NSA Unchained
[Image Source: ACLU]

Even after filtering, some American citizens' communications still remain.  The NSA writes:

For a variety of reasons, including technical ones, the communications of U.S. persons are sometimes incidentally acquired in targeting the foreign entities. For example, a U.S. person might be courtesy copied on an e-mail to or from a legitimate foreign target, or a person in the U.S. might be in contact with a known terrorist target. In those cases, minimization procedures adopted by the Attorney General in consultation with the Director of National Intelligence and approved by the Foreign Intelligence Surveillance Court are used to protect the privacy of the U.S. person. These minimization procedures control the acquisition, retention, and dissemination of any U.S. person information incidentally acquired during operations conducted pursuant to Section 702.

The NSA says it takes additional steps to try to weed out false hits and not dig into innocent communications.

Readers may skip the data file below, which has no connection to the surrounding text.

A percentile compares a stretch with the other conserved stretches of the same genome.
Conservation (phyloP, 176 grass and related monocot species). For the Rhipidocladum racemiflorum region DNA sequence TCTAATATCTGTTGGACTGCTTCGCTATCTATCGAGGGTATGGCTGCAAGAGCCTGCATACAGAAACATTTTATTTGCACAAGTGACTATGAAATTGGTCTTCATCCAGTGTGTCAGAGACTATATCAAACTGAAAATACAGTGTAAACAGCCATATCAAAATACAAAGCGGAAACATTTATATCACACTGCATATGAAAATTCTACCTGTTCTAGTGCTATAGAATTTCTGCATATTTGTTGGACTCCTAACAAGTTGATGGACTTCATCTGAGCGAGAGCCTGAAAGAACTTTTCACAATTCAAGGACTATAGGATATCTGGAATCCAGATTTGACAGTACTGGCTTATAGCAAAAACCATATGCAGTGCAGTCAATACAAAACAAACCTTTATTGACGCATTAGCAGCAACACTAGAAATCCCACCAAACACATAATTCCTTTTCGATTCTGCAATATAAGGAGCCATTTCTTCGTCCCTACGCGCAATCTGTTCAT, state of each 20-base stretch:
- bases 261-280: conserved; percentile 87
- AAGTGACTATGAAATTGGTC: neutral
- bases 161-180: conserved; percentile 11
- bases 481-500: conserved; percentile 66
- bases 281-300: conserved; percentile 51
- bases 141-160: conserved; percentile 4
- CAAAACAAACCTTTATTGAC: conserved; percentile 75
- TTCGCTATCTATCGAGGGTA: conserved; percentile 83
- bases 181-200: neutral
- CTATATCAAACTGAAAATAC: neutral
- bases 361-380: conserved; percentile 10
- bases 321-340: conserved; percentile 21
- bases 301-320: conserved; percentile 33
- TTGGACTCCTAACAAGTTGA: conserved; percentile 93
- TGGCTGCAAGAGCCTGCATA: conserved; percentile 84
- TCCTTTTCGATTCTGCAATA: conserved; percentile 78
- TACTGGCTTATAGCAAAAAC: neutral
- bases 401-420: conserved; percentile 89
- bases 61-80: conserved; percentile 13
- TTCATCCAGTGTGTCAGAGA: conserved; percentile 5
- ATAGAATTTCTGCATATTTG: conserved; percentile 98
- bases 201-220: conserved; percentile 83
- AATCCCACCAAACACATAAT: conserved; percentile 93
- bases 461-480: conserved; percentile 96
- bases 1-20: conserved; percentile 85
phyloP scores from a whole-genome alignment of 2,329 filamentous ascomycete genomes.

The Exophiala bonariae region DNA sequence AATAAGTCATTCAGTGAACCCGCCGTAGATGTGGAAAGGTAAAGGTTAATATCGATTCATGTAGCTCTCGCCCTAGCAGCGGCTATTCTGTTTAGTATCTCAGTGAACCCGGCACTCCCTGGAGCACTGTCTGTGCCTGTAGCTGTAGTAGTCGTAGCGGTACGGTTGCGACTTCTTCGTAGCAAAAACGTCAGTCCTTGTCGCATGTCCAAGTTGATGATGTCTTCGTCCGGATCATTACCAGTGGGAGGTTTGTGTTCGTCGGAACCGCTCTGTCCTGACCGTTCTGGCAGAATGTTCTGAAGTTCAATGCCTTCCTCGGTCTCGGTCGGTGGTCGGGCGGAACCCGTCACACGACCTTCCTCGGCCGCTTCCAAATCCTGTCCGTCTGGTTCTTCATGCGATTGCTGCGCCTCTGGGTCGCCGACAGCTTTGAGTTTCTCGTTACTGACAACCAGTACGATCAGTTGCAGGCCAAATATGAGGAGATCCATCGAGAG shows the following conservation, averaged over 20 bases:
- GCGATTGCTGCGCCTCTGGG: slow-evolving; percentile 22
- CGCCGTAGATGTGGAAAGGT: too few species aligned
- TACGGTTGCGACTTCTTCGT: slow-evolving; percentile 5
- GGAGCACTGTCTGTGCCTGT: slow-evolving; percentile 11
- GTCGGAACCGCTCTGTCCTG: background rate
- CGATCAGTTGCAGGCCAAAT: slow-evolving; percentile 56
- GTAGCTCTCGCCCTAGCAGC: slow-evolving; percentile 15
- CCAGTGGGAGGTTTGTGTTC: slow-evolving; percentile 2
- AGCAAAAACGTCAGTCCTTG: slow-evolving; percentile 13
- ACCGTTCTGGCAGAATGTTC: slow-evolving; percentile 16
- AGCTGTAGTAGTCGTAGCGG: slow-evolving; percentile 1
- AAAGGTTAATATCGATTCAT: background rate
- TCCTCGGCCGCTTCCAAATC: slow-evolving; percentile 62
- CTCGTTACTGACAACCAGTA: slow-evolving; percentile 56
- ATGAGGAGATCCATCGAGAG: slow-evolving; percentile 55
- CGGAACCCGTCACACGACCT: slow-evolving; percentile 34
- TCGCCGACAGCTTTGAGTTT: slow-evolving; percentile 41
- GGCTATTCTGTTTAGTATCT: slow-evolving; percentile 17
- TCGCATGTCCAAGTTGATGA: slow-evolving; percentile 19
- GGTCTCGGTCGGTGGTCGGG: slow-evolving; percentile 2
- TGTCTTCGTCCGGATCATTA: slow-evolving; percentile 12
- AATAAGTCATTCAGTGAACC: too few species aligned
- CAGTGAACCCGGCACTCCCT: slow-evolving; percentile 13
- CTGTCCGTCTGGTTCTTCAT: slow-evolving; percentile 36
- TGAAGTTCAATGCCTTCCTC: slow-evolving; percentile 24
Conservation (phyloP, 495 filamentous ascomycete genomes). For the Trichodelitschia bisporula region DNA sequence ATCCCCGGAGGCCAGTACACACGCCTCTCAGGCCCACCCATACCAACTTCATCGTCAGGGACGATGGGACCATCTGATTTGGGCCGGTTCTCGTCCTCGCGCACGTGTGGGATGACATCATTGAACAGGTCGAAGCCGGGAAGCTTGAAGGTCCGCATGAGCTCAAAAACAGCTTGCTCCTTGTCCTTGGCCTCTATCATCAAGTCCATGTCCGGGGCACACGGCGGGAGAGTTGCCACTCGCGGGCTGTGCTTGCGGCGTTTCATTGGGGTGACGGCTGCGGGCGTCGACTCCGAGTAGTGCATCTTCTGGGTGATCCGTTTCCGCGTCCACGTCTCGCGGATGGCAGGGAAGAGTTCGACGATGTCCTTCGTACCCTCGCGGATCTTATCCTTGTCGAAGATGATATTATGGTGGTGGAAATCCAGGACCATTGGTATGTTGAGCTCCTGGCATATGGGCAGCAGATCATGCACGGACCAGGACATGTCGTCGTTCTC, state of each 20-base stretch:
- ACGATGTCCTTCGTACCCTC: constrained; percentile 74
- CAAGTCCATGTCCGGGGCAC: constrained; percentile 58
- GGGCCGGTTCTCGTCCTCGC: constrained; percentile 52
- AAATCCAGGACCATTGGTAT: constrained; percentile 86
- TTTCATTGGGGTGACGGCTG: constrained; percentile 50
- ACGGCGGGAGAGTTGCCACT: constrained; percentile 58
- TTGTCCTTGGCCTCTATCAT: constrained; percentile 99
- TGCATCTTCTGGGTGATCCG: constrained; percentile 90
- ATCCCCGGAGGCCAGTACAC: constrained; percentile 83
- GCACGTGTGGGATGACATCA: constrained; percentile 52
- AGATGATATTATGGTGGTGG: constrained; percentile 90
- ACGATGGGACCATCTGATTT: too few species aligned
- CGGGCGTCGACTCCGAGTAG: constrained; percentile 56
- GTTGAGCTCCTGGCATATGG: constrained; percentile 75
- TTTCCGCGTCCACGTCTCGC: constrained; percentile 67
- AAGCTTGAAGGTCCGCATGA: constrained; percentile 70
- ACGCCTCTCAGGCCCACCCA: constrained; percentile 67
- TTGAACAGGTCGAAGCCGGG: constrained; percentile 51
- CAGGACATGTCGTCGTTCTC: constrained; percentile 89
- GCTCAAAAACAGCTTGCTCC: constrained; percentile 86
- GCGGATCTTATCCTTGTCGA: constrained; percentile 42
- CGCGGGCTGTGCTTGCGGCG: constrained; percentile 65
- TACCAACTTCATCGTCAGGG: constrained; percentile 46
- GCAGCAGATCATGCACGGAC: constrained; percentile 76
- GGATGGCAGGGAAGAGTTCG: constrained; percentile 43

III. Metadata: Is the NSA Tracking Locations?  It Depends on Who You Ask

The paper goes on to discuss the harvesting of so-called "metadata" including location records.  The program -- dubbed the Business Records FISA program (BR FISA) -- launched under President Bush in 2006 and continued on under President Obama in years since.  The program was authorized by 14 separate federal judges.

Highly interesting is that the NSA claims:

The information is known as metadata, and consists of information such as the called and calling telephone numbers and the date, time, and duration of the call, but no user identification, content, or cell site locational data.

The latter denial -- that the NSA has data that allows it to track citizens -- contradicts testimony of both Ed Snowden and ex-NSA-analyst Russell Tice. Both claim the NSA did have that capability and did actively harvest those phone records.

Edward Snowden
Former NSA analyst Ed. Snowden walked away from a posh bureaucratic job spying on Americans to blow the whistle on NSA waste and overreaches. [Image Source: AP]

It also contradicts the filing of a suit [PDF] filed by the The American Civil Liberties Union (ACLU) in U.S. District Court for the Southern District of New York, alleging that the NSA was collecting location information.  Writes the ACLU attorneys: